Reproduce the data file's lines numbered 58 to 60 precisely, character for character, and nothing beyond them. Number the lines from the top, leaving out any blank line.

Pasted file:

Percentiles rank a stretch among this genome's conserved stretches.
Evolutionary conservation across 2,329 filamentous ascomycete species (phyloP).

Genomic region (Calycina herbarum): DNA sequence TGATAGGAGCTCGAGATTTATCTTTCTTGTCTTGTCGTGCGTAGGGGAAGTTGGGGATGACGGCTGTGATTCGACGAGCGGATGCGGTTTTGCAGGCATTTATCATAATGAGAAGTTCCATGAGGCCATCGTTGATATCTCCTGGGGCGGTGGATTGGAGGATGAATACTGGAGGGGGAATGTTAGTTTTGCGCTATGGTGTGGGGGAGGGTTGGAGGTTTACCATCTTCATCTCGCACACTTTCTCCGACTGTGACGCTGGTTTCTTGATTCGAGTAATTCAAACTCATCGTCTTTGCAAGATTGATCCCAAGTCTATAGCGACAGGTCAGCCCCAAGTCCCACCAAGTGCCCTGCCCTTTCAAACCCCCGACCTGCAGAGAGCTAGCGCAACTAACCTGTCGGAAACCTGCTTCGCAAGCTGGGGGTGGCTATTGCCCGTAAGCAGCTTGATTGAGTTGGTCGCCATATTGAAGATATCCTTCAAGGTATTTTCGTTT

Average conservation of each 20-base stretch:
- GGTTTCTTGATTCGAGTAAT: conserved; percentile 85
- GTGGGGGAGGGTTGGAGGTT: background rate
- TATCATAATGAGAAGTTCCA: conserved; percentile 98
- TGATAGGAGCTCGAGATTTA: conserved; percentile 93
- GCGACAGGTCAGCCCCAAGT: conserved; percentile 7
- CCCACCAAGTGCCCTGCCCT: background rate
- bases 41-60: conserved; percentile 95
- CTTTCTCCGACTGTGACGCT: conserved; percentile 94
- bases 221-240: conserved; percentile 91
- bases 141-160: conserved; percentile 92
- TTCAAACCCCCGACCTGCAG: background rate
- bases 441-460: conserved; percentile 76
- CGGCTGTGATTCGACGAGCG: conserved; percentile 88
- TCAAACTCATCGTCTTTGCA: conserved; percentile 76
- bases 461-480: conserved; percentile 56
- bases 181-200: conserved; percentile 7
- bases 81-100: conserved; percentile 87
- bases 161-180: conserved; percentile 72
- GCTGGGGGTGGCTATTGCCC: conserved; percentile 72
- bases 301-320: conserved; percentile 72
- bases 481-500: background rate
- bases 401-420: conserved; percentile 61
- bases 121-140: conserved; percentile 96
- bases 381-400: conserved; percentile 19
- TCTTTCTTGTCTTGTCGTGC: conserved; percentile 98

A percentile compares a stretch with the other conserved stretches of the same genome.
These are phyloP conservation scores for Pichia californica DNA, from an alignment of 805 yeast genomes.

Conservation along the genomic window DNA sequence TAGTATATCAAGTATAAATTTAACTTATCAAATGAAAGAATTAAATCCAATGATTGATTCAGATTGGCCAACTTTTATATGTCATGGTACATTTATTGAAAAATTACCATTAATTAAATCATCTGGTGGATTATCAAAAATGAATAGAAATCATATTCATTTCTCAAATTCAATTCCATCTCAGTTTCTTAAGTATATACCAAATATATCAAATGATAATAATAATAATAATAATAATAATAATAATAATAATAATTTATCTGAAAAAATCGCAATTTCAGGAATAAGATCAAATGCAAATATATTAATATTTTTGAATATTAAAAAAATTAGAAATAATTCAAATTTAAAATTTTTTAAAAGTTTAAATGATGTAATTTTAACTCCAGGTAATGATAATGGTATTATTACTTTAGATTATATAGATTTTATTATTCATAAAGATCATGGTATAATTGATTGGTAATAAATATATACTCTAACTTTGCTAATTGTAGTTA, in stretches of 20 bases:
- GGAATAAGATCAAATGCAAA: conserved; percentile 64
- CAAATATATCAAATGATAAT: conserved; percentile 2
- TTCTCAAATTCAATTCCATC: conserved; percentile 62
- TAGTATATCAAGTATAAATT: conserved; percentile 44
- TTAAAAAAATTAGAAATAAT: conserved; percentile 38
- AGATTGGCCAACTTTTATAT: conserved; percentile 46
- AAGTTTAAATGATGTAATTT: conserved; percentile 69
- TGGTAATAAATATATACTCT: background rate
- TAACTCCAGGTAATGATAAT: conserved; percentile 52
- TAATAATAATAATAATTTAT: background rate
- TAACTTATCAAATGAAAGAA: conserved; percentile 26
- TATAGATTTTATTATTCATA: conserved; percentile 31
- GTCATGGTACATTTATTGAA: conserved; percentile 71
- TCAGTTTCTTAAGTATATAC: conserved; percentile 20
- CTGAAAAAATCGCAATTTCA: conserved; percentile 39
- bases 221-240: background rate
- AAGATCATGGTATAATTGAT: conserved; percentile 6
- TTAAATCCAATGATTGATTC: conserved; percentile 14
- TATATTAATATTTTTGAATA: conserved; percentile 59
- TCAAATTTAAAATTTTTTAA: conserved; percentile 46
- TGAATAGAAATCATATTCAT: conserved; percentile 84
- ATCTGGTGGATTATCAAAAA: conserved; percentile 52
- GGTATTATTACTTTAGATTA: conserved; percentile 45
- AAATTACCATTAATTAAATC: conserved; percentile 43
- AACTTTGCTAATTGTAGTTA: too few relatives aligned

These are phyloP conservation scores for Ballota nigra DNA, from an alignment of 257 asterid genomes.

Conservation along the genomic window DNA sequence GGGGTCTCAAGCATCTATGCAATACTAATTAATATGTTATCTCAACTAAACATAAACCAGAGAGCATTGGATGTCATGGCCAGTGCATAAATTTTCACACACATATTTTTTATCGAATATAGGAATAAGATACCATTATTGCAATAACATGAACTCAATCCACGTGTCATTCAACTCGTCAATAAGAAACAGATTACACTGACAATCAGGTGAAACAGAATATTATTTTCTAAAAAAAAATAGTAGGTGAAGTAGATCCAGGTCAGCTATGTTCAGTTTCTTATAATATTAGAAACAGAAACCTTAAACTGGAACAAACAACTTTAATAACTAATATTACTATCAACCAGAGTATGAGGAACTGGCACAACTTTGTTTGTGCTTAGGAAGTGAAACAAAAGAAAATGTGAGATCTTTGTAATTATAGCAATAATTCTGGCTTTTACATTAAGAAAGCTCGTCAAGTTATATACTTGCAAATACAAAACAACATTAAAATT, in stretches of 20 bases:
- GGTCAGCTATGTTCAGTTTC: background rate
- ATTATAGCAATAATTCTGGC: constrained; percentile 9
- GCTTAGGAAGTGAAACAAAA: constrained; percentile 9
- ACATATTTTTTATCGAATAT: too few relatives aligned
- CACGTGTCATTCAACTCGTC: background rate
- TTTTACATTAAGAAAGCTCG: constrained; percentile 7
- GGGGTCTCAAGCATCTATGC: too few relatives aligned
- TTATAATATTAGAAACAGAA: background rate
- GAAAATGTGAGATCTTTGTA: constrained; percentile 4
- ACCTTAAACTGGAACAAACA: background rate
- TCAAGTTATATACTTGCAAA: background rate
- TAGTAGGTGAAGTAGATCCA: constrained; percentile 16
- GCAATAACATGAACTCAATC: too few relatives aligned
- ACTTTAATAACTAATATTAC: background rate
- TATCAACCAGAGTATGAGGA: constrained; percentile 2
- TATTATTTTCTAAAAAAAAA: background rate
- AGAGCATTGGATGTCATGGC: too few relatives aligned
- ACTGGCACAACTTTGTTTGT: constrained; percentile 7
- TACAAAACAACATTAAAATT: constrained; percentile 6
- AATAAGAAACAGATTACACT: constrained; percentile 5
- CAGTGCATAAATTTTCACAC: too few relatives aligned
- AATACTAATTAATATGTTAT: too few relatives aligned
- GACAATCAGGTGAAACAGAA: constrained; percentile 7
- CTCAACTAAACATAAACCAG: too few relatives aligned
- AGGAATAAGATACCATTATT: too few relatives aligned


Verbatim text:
These are phyloP conservation scores for Ballota nigra DNA, from an alignment of 257 asterid genomes.

Conservation along the genomic window DNA sequence GGGGTCTCAAGCATCTATGCAATACTAATTAATATGTTATCTCAACTAAACATAAACCAGAGAGCATTGGATGTCATGGCCAGTGCATAAATTTTCACACACATATTTTTTATCGAATATAGGAATAAGATACCATTATTGCAATAACATGAACTCAATCCACGTGTCATTCAACTCGTCAATAAGAAACAGATTACACTGACAATCAGGTGAAACAGAATATTATTTTCTAAAAAAAAATAGTAGGTGAAGTAGATCCAGGTCAGCTATGTTCAGTTTCTTATAATATTAGAAACAGAAACCTTAAACTGGAACAAACAACTTTAATAACTAATATTACTATCAACCAGAGTATGAGGAACTGGCACAACTTTGTTTGTGCTTAGGAAGTGAAACAAAAGAAAATGTGAGATCTTTGTAATTATAGCAATAATTCTGGCTTTTACATTAAGAAAGCTCGTCAAGTTATATACTTGCAAATACAAAACAACATTAAAATT, in stretches of 20 bases:
- GGTCAGCTATGTTCAGTTTC: background rate